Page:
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Sunday, October 30, 2011

The Good Old Days?

In 2010, TCU Press published Grace & Gumption: The Cookbook, a follow-up to Grace & Gumption: Stories of Fort Worth Women, the first attempt to chronicle the contributions of women to our city. So when we decided on a cookbook some asked, "Now that we've gotten women out of the kitchen, why put them back in?" M answer? Because all the time they made their contributions to the city and its culture, most of them were feeding their families. And there may have been another factor--I love cookbooks and food writing, and I got to edit the recipes.
Contributors unearthed some fascinating old recipes. Joyce Williams, who wrote about frontier women, discovered directions for fixing squirrel. First you have to skin and clean it (as Joyce says, you couldn't just go to the market and buy it): remove the entrails and skin. To skin, cut off the legs at the first joint, raise the skin on the back and draw it over the hind legs. Then slip it over the fore legs and cut it away from the head and neck. Wash well and dry. Cut in pieces as  you would a chicken. Dust with salt or seasoning. Cook or bake in a Dutch oven, adding vegetables and a small amount of water. Bake uintil done. Sorry, no oven temperature--in those days it was baked over coals on a fire with coals placed on the lid.
For my chapter on ranch women, cowgirls and wildcatters, I found a wonderful recipe for syllabub, a traditional drink associated with eggnog but usually made with wine rather than stronger liquor. Often thought of as a ladies' drink, it was considered mild enough to serve to children.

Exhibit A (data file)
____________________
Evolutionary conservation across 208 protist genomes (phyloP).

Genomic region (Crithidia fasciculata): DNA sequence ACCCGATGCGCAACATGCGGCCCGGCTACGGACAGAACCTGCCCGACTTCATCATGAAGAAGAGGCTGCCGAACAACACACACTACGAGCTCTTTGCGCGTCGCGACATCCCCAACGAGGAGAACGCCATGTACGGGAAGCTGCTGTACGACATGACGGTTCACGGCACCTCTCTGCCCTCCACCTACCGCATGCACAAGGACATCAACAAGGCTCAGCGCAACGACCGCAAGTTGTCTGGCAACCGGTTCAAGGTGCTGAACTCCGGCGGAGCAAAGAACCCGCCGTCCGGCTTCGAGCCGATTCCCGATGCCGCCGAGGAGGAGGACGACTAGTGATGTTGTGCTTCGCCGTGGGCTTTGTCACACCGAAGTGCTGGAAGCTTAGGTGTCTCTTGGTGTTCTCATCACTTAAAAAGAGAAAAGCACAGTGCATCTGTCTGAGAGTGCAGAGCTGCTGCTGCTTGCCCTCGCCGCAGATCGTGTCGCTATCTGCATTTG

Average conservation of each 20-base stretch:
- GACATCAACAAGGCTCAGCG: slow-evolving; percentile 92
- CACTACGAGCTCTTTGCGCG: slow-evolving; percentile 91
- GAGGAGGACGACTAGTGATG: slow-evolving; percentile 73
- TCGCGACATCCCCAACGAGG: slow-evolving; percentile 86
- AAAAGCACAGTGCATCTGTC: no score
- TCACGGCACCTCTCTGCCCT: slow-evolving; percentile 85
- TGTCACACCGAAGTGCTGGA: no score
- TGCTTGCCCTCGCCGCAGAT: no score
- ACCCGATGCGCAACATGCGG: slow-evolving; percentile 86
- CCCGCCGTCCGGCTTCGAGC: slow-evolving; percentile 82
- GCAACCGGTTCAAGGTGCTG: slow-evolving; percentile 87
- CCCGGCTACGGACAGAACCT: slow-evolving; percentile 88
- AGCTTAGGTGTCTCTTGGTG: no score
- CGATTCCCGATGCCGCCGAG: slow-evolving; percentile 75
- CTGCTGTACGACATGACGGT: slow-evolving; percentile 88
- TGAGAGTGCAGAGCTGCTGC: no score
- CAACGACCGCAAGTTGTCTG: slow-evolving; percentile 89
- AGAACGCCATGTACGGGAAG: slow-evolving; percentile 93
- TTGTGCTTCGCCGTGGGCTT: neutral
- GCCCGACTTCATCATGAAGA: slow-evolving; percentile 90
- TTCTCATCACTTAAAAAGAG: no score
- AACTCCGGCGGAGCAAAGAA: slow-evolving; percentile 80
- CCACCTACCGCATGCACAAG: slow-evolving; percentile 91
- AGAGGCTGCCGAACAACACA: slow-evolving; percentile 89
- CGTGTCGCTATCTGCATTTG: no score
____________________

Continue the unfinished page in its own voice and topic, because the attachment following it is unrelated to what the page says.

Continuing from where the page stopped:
One old recipe went as follows:
Sweeten a quart of cider with refined sugar and a grating of nutmeg, then milk the cow into it until you have the amount  you consider proper. Top if off with about half a pint of sweet, thick cream.
A recipe for those of us who don't have a cow in the barn:

Whipt Syllabub
2 c. white wine
Grated peel of one lemon
1 c. sugar
3 c. milk
2 c. heavy cream
3 egg whites
Combine wine, lemon peel and sugar. Stir to dissolve the sugar and add milk and cream. Beat (with a rotary beater, of course) until frothy. Beat egg whites separately until stiff and gradually add 6 Tbsp. of sugar, beating constantly util the mixture forms stiff peaks Pour mixed wine into chilled bowl. Top with spoonfuls of the egg whites. Serve in chilled glasses.
To me the recipe is a strange mix of past and present--the rotary beater indicates times gone by--but where did the chilled glasses come from? The block of ice in the icebox?
The yeast rolls at the Fort Worth Woman's Club Tea Room are legendary in this city, although I believe a cateror now provides the food and the rolls are gone. But Ruth Karbach unearthed a 1928 version of the recipe in The Woman's Club of Fort Worth Cook Book:

1 quart milk
2 yeast cakes
1 Tbsp. butter
1/2 c. sugar
1 Tbsp. salt
1 Tbsp. lard
3 quarts sifted flour
Let milk come to a boil and cool; when lukewarm add two yeast cakes, the sugar and enough flour to make a soft dough. Let rise one hour. Melt shortening and stir into soft dough; add balance of flour. Roll to about one-half inch thickness, cut with small round cutter, dip in melted butter and fold in pocketbook shape. Let rise about one-half hour and bake in a moderate oven until brown
Sounds like my mother's recipe, except for the lard. In later years, she substituted corn oil for the Crisco she had used for years. Mom always told me that you must scald milk and cool it or it will kill the yeast. And this recipe doesn't say anything abut kneading, but I was taught to knead lightly until flour was thoroughly mixed in; if you knead too much, your dough becomes heavy and the resulting rolls are tough.
I'm not about to cook a squirrel--or skin it--but the syllabub sounds sort of interesting, and I've done a version of the rolls most of my life. Comforting to know some things never change, and, yes, in some ways they were the good old days.

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